Friday, February 19, 2016
Saturday, February 13, 2016
Looking for a good book this Valentine's Day?
Start with this one, GIRL ONLINE by Zoe Sugg.
I just finished listening to the audiobook of this one and you guys, it's so, SO good. I picked it up randomly. I hadn't heard anything about it or seen any mention of it (maybe because it's a UK author and just didn't get as much promo here?) but it's legit amazing. Zoe is a celebrity blogger in the UK and this is her first novel. The love story that develops between Noah and Penny is one of the best I've ever heard in YA. Like, take a seat John Green and let Zoe up front kind of stuff. And there is the most epic telling-off-a-mean-girl scene I've ever seen in it. You have to get it for that alone! I loved the audiobook and the woman who read it was fantastic. And while I did check out a copy of the audiobook from the library it's legit good enough that I just ordered a copy of the book online so I can read it again. Love, love, love it!
Here are two more books that I didn't have a chance to read yet but just entered my TBR pile.
One or Two Things I learned about Love by Dylan Sheldon.
"If this first love is true love, why can’t Hildy hang out with her friends without feeling guilty? Dyan Sheldon takes on the possessive side of summer romance with humor and insight. Hildy has only had two-and-a-half dates in her whole life, and she isn’t counting the half. It’s starting to look as if she’s never going to have a third date, or be kissed, or know a boy who is more than just a friend. Then, on an ordinary day, she meets Connor of the melt-that-ice-cap smile — and a summer that was going to be ordinary as toast turns into Hildy’s summer of love. But love for Hildy is a little more complicated than the songs and movies have led her to believe. It’s not so much girl-meets-boy-and-loses-her-heart as boy-meets-girl-and-loses-his-mind. Part cautionary tale and part romantic comedy, Dyan Sheldon’s wry, diary-style novel weighs in on all ends of the relationship scale in a story of first love."
And the Heartbreak Messenger by Alexander Vance.
"Twelve-year-old Quentin never asked to be the Heartbreak Messenger. It just kind of happened, and he can't let a golden opportunity pass him by. The valuable communication service he offers is simple: He delivers breakup messages. For a small fee, he will deliver that message to your soon-to-be ex. If you order the deluxe package, he'll even throw in some flowers and a box of chocolates. You know . . . to soften the blow.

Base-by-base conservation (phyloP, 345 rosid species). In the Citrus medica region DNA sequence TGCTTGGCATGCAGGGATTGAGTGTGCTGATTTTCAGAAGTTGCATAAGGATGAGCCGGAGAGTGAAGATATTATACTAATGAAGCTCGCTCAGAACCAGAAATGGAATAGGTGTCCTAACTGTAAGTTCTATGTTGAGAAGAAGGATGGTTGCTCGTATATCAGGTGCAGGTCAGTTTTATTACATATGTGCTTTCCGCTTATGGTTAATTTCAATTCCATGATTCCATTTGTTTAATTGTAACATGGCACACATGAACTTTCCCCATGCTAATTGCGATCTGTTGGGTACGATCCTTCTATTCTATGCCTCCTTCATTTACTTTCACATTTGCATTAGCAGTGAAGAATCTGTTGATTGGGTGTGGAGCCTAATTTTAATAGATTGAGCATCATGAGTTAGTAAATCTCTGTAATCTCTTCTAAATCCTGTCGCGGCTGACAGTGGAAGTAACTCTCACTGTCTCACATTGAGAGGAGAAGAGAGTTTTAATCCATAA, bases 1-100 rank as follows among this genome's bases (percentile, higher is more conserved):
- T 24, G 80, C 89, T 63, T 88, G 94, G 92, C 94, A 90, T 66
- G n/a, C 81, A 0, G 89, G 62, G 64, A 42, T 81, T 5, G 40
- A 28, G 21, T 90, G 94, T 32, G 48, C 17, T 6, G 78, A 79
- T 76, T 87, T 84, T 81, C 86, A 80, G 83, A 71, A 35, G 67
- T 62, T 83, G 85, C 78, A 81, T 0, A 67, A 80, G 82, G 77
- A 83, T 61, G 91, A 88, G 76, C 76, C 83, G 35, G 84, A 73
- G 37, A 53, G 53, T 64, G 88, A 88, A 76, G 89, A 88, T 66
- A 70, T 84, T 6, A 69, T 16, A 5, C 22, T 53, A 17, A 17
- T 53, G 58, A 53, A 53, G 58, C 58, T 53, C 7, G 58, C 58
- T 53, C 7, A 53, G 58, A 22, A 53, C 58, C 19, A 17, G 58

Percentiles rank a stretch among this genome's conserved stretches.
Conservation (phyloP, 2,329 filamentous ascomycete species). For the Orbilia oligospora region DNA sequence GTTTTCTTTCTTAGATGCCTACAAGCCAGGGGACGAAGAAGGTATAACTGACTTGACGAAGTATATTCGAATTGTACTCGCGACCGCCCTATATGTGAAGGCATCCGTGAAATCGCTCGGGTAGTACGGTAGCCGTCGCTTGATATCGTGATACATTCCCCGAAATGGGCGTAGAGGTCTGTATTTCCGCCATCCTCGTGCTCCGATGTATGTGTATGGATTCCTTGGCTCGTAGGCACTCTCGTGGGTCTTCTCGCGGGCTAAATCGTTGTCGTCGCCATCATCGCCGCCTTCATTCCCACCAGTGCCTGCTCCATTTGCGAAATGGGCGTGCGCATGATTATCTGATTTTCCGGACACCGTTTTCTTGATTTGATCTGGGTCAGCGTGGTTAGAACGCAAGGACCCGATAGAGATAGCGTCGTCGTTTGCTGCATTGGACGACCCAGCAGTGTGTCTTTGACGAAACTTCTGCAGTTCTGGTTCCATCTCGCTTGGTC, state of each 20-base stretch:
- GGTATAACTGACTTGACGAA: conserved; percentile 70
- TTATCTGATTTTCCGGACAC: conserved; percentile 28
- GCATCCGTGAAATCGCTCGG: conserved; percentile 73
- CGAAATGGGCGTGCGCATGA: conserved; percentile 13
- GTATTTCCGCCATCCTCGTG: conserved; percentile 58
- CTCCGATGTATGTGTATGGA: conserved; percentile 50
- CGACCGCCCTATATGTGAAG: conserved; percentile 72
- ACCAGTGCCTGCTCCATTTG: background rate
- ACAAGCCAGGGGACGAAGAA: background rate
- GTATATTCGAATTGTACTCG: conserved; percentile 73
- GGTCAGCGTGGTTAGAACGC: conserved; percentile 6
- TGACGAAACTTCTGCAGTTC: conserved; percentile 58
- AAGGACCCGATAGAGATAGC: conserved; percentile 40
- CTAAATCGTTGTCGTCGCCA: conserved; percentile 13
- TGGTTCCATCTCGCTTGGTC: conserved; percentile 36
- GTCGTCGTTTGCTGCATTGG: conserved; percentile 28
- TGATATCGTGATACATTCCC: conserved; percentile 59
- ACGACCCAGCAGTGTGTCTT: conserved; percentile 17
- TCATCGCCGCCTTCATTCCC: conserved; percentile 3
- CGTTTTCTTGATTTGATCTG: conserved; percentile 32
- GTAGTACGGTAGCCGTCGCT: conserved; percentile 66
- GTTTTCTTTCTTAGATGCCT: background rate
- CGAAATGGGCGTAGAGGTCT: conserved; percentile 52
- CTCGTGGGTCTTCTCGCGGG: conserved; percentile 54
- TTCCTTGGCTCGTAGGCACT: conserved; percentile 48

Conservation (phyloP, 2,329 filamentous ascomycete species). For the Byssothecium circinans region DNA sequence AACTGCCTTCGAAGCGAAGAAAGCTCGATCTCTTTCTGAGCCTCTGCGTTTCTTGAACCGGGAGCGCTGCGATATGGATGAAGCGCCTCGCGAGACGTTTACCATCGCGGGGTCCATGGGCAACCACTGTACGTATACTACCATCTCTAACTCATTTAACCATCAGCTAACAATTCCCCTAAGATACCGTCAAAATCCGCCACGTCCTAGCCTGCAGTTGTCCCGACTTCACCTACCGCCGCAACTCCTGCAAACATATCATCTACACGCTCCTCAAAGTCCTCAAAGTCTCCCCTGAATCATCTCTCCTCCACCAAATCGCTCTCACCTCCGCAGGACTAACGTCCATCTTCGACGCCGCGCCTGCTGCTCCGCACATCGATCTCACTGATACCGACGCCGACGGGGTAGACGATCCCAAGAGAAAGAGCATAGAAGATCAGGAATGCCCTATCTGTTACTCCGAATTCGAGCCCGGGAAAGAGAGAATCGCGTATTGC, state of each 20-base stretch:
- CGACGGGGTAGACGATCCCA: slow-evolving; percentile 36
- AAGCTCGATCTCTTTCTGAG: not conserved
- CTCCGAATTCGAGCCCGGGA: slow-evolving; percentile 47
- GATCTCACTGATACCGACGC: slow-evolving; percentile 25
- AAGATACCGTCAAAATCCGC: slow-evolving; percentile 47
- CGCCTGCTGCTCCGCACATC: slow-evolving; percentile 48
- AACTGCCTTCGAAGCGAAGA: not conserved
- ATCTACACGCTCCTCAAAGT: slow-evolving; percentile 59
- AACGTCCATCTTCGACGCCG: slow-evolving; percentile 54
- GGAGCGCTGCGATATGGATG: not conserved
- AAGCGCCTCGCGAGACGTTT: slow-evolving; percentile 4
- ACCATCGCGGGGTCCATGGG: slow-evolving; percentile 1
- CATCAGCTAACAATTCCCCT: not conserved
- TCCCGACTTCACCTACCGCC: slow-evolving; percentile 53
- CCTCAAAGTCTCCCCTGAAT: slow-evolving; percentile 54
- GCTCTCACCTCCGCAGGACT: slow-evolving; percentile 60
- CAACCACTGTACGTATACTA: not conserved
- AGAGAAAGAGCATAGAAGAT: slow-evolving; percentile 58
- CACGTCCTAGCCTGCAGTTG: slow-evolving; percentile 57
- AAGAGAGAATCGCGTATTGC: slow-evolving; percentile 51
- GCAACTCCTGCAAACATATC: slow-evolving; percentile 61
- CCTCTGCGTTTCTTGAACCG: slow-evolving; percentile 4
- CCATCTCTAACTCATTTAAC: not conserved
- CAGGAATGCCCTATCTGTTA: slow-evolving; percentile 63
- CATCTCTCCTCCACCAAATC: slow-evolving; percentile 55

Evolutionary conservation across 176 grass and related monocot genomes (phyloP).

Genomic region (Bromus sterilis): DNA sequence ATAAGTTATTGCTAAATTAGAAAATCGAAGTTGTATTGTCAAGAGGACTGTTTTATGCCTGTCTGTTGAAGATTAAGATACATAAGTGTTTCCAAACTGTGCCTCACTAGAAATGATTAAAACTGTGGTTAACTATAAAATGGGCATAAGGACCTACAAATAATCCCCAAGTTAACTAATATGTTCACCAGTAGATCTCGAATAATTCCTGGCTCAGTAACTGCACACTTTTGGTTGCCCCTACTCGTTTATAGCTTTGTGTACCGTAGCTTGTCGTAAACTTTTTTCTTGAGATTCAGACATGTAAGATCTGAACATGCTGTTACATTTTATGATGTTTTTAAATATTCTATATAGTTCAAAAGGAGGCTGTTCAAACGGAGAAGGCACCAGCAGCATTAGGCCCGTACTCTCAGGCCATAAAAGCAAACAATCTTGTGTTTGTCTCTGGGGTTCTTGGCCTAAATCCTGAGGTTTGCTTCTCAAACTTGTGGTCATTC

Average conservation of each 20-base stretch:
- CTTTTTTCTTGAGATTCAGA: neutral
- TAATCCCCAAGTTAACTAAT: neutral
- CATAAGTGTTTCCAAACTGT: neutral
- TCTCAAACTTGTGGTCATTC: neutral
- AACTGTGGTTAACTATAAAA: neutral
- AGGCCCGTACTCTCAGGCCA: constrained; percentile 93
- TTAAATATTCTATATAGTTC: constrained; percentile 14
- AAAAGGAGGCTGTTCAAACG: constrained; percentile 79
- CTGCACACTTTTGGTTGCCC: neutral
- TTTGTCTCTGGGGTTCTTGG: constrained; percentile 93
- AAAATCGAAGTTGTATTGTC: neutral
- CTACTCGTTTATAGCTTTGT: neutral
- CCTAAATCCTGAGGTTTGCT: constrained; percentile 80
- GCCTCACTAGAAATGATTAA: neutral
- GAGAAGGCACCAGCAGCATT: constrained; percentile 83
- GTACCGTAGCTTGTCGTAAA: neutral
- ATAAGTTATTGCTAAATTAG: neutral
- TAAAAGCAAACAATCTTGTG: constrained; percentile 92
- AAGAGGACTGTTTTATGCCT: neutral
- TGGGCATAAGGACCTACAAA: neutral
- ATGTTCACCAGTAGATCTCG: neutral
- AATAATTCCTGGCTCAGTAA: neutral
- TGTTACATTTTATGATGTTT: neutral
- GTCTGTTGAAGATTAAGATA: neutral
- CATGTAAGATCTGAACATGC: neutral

At first, Quentin's entrepreneurial brainchild is surprisingly successful, which is great, because he suspects his mom, who works as a car mechanic, is worried about money. But as he interacts with clients, message recipients, and his best friend, Abigail, it doesn't take long for him to wonder if his own heart will remain intact. In The Heartbreak Messenger by Alexander Vance, Quentin discovers that the game of love and the emotions that go with it are as complicated as they come—even for an almost-innocent bystander."
Hope one of these strikes your fancy! Happy Valentine's Day Reading!
Thursday, February 11, 2016
I may have mentioned before on my blog that I love to volunteer at my kids' schools. One of my fave volunteer gigs is working in the junior high LRC. While shelving books I find GEMS that I must add to my TBR pile. Here are two of this week's LRC Discoveries:
First up, The League of Unexceptional Children by Gitty Daneshvari (Little Brown/October 2015). The title grabbed me right away. What? Ordinary kids? No super powers, shape-shifting, head cheerleader, or varsity football players? Then I opened the flap and saw:
"When people say that 'the children are the future,' they aren't talking about me."
- Jonathan Murray, 12
Omg, you won me over. How flippin' funny is this? Then I read the description:
"Are you average? Normal? Forgettable? If so, the League of Unexceptional Children is for you! This first book in a hilarious new adventure series is for anyone who's struggled to be noticed in a sea of above-average overachievers.
What is the League of Unexceptional Children? I'm glad you asked. You didn't ask? Well, you would have eventually and I hate to waste time. The League of Unexceptional Children is a covert network that uses the nation's most average, normal, and utterly unexceptional children as spies. Why the average kids? Why not the brainiacs? Or the beauty queens? Or the jocks? It's simple: People remember them. But not the unexceptionals. They are the forgotten ones. Until now!"
I have to read this! Next up?
Flirt Club by Cathleen Daly (Roaring Brook/Jan 2011). How did I miss this one? This is why I love shelving at the junior high LRC. I missed this when it came out five years ago but it sounds so darn cute and I must read it now. Check it out:
"When two self-professed middle school drama geeks––Isabelle and Annie (a.k.a. Cisco and The Bean)––fail at their attempts in romance, they start Flirt Club, an after school support group for similarly afflicted friends who decide to take decisive and strategic action with hilarious and touching results."
Adorable! And it's told through notes and journal entries so I must check it out!